Michigan bankruptcy law: Understanding a Chapter 7 filing

Michigan bankruptcy law: Understanding a Chapter 7 filing

There are a lot of misunderstandings out there about bankruptcy and how it can help people get the financial freedom that they desire. This week, this column will work to give a basic overview of Chapter 7 bankruptcy law. At the end of the day, it can be a great option for Michigan residents who literally cannot afford to pay their bills.

In order to qualify for a Chapter 7 filing, one’s income level cannot be higher than the state’s median income level — with few exceptions. To figure out if an individual qualifies based on income, one takes the means test. All that is required to do this is a little bit of personal information and some data from the most recent census records.

A Chapter 7 bankruptcy is often known as a liquidation filing. This means that if a Chapter 7 is filed, one will be required to give up any assets that are not necessary to provide for one’s basic needs. This does not mean that one will be left with nothing. The court will not leave one totally empty handed, and there are state exemptions under Michigan law that apply to residents filing for bankruptcy.

While it may be difficult to let some property go, a Chapter 7 bankruptcy filing can quickly release a person from his or her debt. From beginning to end, the process only takes a few months — longer if any creditors file objections to the bankruptcy petition. Items that may not be discharged include child support, alimony, certain taxes and higher education loans, among others.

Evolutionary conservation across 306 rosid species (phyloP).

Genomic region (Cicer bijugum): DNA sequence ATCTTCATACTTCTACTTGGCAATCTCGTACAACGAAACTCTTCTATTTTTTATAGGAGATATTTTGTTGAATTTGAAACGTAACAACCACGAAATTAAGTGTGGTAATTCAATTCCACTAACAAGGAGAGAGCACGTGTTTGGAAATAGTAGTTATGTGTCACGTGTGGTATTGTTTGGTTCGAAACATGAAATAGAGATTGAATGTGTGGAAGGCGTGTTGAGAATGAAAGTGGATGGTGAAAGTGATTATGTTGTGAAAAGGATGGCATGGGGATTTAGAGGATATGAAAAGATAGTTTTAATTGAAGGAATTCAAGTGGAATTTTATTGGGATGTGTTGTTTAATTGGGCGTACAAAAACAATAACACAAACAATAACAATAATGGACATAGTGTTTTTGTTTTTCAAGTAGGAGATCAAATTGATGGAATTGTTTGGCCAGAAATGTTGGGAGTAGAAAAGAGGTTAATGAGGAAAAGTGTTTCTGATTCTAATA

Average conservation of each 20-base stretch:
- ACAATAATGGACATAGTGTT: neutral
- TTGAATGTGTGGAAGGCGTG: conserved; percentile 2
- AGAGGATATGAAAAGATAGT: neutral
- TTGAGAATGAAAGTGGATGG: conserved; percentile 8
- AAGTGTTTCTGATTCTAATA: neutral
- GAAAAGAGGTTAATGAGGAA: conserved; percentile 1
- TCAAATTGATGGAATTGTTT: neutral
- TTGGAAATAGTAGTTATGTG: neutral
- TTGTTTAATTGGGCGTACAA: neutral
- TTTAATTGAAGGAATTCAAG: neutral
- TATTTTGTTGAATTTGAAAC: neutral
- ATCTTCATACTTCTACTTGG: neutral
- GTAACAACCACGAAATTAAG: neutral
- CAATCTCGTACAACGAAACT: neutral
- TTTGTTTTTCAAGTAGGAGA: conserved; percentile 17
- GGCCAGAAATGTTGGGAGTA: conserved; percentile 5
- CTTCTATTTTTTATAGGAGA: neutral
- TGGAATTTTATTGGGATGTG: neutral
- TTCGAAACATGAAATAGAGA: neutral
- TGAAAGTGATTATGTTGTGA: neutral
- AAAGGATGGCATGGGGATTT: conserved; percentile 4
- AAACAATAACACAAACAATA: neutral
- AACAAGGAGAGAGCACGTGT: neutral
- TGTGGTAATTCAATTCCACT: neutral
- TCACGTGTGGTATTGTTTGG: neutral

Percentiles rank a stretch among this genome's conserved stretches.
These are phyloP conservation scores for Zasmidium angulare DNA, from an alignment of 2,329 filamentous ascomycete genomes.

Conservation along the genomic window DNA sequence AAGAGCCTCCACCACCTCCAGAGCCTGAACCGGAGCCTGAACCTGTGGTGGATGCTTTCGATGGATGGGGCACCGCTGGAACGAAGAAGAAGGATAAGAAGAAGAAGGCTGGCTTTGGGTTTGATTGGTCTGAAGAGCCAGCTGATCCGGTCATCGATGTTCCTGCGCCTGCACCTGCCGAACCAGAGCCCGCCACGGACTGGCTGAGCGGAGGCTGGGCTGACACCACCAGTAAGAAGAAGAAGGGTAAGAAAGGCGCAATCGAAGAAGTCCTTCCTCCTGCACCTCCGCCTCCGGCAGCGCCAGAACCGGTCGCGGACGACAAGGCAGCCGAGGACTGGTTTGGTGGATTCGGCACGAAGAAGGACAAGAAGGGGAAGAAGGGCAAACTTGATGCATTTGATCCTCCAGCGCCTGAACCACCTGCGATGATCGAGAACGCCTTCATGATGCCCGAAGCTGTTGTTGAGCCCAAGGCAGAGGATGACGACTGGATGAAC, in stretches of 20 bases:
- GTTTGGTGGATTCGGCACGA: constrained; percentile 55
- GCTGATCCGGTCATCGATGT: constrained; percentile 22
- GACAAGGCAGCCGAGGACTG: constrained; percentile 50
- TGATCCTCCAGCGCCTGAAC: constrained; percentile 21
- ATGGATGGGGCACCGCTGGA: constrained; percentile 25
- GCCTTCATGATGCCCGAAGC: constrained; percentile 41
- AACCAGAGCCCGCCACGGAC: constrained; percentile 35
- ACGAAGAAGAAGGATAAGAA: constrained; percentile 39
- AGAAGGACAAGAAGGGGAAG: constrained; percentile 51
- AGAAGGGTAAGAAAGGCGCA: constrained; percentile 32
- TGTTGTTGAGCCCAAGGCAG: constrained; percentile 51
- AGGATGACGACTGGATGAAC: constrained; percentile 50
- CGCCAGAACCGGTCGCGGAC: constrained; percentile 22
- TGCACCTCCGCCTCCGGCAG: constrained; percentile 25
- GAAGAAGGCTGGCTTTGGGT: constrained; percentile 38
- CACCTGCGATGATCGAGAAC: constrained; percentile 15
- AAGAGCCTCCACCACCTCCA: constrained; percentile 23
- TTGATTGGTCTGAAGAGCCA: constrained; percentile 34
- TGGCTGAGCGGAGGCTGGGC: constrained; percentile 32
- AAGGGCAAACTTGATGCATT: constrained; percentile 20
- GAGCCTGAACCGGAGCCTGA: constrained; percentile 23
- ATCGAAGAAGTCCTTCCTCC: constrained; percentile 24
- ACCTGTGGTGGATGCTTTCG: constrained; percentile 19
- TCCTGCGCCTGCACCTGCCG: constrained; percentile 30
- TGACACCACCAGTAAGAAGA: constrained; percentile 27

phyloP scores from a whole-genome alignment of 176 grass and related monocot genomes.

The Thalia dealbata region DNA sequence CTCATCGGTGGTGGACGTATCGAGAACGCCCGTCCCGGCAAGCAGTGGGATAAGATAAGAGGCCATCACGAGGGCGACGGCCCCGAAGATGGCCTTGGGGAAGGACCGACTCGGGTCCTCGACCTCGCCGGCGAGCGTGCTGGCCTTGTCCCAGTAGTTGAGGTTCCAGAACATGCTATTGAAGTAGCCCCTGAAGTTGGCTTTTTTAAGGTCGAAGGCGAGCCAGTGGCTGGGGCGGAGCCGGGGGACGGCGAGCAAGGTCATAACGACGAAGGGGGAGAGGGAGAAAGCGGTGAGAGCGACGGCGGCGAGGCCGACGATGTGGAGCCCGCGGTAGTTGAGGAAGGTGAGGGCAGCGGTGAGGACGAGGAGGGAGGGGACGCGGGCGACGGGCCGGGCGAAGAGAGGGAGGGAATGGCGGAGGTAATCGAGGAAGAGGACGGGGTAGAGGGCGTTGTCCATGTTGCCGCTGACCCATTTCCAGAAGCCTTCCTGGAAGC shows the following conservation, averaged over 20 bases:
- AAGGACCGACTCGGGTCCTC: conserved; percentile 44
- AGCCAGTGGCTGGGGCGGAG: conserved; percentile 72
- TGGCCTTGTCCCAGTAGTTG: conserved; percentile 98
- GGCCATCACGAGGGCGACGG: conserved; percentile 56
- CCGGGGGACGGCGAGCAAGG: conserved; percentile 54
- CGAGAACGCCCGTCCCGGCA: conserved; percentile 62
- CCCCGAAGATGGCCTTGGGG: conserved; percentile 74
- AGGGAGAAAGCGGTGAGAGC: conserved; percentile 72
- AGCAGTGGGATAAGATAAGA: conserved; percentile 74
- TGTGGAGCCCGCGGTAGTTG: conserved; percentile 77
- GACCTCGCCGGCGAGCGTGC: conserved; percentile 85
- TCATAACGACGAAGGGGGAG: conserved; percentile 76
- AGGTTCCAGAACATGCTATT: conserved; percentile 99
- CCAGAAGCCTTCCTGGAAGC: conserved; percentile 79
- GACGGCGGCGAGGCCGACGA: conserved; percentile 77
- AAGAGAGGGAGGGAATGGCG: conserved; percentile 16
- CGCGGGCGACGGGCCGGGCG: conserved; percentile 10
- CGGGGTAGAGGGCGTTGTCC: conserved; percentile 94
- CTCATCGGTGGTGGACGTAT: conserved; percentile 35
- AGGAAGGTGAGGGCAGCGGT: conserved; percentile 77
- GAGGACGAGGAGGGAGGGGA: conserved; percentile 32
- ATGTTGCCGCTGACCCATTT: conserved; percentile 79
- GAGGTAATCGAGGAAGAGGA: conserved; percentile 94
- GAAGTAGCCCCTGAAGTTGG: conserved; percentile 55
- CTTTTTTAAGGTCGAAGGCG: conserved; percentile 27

Those in Michigan who are not sure if a Chapter 7 filing will serve their needs best can turn to an experienced bankruptcy law attorney for a case review. By looking over one’s economic situation, one’s legal counsel will be able to offer guidance and support throughout the filing and court processes. If successful in achieving bankruptcy approval, monetary relief may be almost instant — as eligible debts will usually be discharged by the court in fairly short order.

Source: uscourts.gov, “Chapter 7 – Bankruptcy Basics“, Accessed on Sept. 21, 2017

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